Some people who haven't been in any musicals might ask themselves what it's actually like to be in a musical. I'm here to tell you (to the best of my abilities) what it's actually like.
Starting with the beginning. Casting or auditioning is one of the more stressful parts. Most of the time they have you sing something from either the show or a solo you have prepared. They might make you so a monalauge and there is almost always a dance portion to see your abilities. If you really want to be in a specific musical or want to be a certain role this is where they decide if you're the right person for the job. They might want you, just not for the role that you want. For example you might tryout for the lead and end up getting a side character or even ensemble. It's up to you at that point to decide if that's what you really want. If you do, great add it to the resume. If not that's okay to, there will always be another musical.
So you're in the musical what now? Well usually they'll send out a rehearsal schedule and let you know what needs to be done. You might have to sign some papers and fill out a few forms. Maybe they need to know what you have for costumes and what your measurements are. You get to begin to know your cast members and remember if you watched them try out (sometimes they'll let people watch other times they won't).
The first official practice rolls around and they give you the idea of how they want to setup the stage and what they're expecting from everyone. You'll probably do a read through where everyone says their lines and you attempt the songs. This is just to get an idea of what the show is and what the order of it may be.
Now usually after this they'll have certain people called to come in on different days to learn their songs and how the director wants them to sing it. This is where you start to realize that you're in a show. The songs start getting stuck in your head and you start practicing them in the car.
Maybe you're not great at memorizing songs so this next part helps some people out. Dance, blocking a song is a great way to learn the song itself. Putting movement with words is a great way to learn the song and realizing what line comes next.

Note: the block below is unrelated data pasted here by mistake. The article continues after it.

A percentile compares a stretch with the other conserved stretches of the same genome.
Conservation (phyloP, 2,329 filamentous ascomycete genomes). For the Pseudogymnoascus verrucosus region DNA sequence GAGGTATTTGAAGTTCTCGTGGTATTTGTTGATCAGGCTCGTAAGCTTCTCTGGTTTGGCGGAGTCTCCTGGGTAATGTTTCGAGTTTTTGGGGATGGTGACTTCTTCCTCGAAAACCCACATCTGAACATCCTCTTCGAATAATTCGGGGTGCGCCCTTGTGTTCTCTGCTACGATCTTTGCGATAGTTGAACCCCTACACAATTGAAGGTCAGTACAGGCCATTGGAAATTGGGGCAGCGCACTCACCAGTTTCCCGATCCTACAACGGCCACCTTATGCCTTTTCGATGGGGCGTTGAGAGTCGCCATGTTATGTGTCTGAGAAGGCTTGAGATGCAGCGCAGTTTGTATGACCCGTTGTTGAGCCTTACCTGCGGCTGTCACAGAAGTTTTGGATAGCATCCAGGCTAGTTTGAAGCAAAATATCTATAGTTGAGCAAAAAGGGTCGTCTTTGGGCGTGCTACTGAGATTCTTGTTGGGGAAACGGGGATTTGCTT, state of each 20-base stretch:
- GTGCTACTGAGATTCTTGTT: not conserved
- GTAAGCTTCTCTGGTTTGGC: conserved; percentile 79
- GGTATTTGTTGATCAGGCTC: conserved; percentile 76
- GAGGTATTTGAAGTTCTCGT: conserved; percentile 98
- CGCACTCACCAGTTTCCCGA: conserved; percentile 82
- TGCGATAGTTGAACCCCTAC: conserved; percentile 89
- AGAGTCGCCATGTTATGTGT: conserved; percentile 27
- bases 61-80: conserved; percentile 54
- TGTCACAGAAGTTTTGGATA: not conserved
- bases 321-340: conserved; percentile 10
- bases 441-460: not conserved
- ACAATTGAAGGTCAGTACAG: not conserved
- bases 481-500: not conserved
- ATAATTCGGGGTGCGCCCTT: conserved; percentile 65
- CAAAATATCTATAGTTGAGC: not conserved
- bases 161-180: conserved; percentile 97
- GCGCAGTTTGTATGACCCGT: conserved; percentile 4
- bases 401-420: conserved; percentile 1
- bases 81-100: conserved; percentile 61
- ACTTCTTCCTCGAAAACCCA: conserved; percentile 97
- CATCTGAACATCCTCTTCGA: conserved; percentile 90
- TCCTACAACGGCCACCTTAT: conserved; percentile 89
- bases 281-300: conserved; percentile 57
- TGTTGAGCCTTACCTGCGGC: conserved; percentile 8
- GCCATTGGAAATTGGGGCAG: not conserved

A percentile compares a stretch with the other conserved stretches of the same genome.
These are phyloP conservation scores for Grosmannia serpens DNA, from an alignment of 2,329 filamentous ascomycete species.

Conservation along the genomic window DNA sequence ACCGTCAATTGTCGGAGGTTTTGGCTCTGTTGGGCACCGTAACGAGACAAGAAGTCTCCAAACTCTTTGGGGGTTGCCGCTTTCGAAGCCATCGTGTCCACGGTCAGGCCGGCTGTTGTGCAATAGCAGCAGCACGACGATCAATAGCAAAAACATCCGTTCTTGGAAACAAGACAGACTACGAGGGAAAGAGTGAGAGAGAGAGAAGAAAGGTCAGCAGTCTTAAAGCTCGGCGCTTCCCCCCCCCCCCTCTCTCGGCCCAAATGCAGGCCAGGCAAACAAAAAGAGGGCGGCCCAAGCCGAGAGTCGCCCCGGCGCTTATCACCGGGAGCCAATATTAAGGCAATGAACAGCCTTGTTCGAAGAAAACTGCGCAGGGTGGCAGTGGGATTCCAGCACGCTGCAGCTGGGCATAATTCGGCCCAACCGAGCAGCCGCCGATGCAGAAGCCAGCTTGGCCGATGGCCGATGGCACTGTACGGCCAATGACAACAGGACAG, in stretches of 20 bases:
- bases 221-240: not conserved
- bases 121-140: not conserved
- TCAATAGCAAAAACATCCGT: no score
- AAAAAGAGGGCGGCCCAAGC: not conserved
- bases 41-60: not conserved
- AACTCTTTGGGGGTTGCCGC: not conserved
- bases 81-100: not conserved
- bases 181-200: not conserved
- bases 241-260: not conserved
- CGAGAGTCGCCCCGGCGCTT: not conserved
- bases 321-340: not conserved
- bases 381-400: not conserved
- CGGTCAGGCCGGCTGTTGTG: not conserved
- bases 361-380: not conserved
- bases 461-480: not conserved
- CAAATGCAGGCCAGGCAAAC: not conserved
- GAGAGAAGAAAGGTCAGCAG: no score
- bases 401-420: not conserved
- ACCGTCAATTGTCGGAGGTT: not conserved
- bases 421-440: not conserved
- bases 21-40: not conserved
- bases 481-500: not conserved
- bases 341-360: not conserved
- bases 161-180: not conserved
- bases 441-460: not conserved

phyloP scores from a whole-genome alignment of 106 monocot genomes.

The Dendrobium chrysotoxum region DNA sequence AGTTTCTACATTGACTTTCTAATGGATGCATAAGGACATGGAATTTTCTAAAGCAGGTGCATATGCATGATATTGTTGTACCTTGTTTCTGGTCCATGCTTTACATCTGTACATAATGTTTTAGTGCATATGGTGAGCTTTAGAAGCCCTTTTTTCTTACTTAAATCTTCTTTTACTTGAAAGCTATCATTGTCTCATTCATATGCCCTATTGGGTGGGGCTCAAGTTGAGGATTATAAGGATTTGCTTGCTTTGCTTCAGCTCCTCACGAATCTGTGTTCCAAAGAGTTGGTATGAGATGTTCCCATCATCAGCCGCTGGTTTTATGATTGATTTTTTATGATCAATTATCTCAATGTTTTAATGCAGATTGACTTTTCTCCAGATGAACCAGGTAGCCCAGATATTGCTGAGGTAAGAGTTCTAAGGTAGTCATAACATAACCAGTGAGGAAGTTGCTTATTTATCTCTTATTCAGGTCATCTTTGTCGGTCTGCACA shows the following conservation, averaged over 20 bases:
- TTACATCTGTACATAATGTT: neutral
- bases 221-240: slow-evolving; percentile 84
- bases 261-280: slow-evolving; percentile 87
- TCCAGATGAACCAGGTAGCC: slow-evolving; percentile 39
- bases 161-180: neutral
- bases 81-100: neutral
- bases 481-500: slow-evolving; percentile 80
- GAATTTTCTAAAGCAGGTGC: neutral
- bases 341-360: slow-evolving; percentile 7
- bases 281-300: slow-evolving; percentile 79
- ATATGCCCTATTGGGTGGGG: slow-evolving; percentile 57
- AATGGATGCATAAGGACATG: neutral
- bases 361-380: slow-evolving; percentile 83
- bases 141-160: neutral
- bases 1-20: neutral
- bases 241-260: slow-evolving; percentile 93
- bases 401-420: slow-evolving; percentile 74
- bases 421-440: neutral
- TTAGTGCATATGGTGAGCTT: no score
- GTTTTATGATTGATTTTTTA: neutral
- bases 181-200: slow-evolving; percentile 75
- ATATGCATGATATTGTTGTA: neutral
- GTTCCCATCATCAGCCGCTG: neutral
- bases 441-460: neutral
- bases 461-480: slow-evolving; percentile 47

You've been practicing for weeks on weeks now. You've got the songs memorized. The choreography in your body. The set looks incredible and you know all the cast members. You hangout with them outside of just practice and realize you've become a small family. The songs might be getting a little annoying now, but you still have all the performances to listen to them so you better get used to it.
Performance time rolls around and suddenly the songs aren't annoying. The atmosphere has changed. Getting out on stage is a rush of adrenaline. Realizing how many people are here to watch you. It's amazing. There are no words to describe this feeling.
Then the last show rolls around. People are crying, handing out gifts, emotions are high. Usually the last show is the one everyone goes 110% on because they realize that this is it. The family is over and everyone moves on. Everyone moves on until... the next show.
Now this is just my experience with shows and it's a little different for every musical. What always seems to remain the same is that you become a family. The last show is emotional. And people move on. So until next time. cya